Small particles of dust will penetrate otherwise sterile environment in which the hard drive operates, and could cause the read-write heads to fail upon the next power-on attempt. Not to mention the fingerprints left on the surface, and the extreme vulnerability of the internal parts. So when a problem occurs with your storage device, it is more like dealing with a fracture: online videos claim to have the solution, but in reality, you need to go to the medical specialist to fix your bone for you.

Putting your Hard Drive in Freezer: Well, we have an old myth that if you put your broken storage device in the freezer, it comes back to life. Let me tell you this: it does NOT work, and it is a bad idea! Why? Simply put, storage devices work at room temperature, and as soon as you take one out of your freezer, it begins returning to its normal temperature, which leads to condensation on both the outside as well as inside of the device.

A study by Gillware also suggests that the Hard Drive Freezer Trick only leaves moisture in the platters, which lead to condensation even if the device has been appropriately double-bagged before being placed into the refrigerator. The condensation can directly impact the platter surface of your failed hard drive, which can cause significant damage to data, and you may never be able to retrieve your deleted files.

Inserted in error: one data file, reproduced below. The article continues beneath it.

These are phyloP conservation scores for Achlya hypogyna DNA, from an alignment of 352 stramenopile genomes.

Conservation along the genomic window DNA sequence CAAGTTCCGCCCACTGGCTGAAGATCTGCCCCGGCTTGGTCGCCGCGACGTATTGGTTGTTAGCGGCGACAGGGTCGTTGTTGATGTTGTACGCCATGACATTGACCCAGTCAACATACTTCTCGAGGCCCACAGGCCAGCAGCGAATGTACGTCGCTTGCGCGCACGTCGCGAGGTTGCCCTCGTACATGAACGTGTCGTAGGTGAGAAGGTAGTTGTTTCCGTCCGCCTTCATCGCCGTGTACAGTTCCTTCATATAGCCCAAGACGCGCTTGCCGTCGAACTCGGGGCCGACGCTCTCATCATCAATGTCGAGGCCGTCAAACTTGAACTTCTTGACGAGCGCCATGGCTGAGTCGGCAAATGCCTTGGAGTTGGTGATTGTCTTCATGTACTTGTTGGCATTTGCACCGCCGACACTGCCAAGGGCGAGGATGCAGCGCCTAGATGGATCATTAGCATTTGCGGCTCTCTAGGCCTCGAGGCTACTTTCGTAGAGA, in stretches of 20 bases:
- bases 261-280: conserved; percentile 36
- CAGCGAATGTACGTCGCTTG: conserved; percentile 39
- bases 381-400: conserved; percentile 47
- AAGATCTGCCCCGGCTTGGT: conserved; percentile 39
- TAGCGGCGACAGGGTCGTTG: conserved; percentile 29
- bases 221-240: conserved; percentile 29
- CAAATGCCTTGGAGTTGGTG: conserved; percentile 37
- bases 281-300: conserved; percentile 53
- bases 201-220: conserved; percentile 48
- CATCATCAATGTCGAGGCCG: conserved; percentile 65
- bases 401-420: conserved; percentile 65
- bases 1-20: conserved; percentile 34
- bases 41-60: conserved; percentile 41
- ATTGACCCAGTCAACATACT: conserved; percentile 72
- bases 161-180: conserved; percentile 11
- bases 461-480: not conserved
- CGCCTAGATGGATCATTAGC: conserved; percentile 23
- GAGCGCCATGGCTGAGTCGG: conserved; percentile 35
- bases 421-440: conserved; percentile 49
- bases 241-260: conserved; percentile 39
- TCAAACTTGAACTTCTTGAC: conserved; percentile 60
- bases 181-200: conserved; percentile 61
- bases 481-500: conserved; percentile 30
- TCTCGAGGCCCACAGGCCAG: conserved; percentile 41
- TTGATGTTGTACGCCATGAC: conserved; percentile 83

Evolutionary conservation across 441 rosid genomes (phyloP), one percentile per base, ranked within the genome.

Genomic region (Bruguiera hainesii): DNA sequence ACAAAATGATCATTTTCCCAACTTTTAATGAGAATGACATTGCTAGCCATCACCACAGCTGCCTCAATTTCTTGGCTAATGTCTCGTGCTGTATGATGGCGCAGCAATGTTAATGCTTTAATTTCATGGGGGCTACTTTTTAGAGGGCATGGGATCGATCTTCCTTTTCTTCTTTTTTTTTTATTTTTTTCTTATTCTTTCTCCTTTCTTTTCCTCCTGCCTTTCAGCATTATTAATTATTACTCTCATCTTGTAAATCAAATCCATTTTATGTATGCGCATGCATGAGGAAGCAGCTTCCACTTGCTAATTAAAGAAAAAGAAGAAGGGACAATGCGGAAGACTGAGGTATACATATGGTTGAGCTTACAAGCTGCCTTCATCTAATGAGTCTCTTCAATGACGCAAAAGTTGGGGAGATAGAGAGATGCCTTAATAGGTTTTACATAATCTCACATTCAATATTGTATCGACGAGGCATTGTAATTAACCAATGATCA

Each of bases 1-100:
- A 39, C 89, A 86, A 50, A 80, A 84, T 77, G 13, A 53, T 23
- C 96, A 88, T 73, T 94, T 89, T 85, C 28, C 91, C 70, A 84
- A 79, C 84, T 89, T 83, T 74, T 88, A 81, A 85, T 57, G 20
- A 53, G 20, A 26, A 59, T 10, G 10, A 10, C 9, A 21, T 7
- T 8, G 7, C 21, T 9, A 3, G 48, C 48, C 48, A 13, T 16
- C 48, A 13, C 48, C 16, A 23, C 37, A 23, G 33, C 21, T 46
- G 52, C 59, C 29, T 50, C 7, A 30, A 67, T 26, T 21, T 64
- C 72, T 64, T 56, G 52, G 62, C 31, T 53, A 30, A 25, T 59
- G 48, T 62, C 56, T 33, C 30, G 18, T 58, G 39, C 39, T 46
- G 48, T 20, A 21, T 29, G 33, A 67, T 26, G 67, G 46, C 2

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Using DIY Recovery Software: The quickest course of action is to go for DIY recovery software. Now the question is: Is it reliable? In this era of open source tools and available technology, you can easily find a data recovery software that works perfectly for your external storage devices such as SD cards, or USB. However, it is suggested not to use the recovery software on the same system on which you have lost data. Why? The reason is that the software will overwrite more data on to your drive, and this can quickly destroy any lost or deleted files.

All in all, it's dangerous to go for DIY data recovery methods. So what can you do to recover essential data?

Get Help from Professionals: Typical data loss occurs either due to physical damage or logical damage. In the case of the prior scenario, device damage can be irreversible, and therefore you are required to seek help from professionals immediately. In the latter case, you can retrieve data via recovery software; however, the risk of overwriting your internal drive stays there.

The best you can do is get in touch with a professional data recovery company that offers expert data recovery services. Reliable companies such as TeraDrive offer recovery services for pretty much every digital data-carrying devices, including hard drives, mobile phones, SSD drives, USB devices, memory cards and RAID arrays. With an experience of over 13 years under its belt, team TeraDrive specializes in data recovery from all types of devices and operating systems, in the event of lost or deleted information.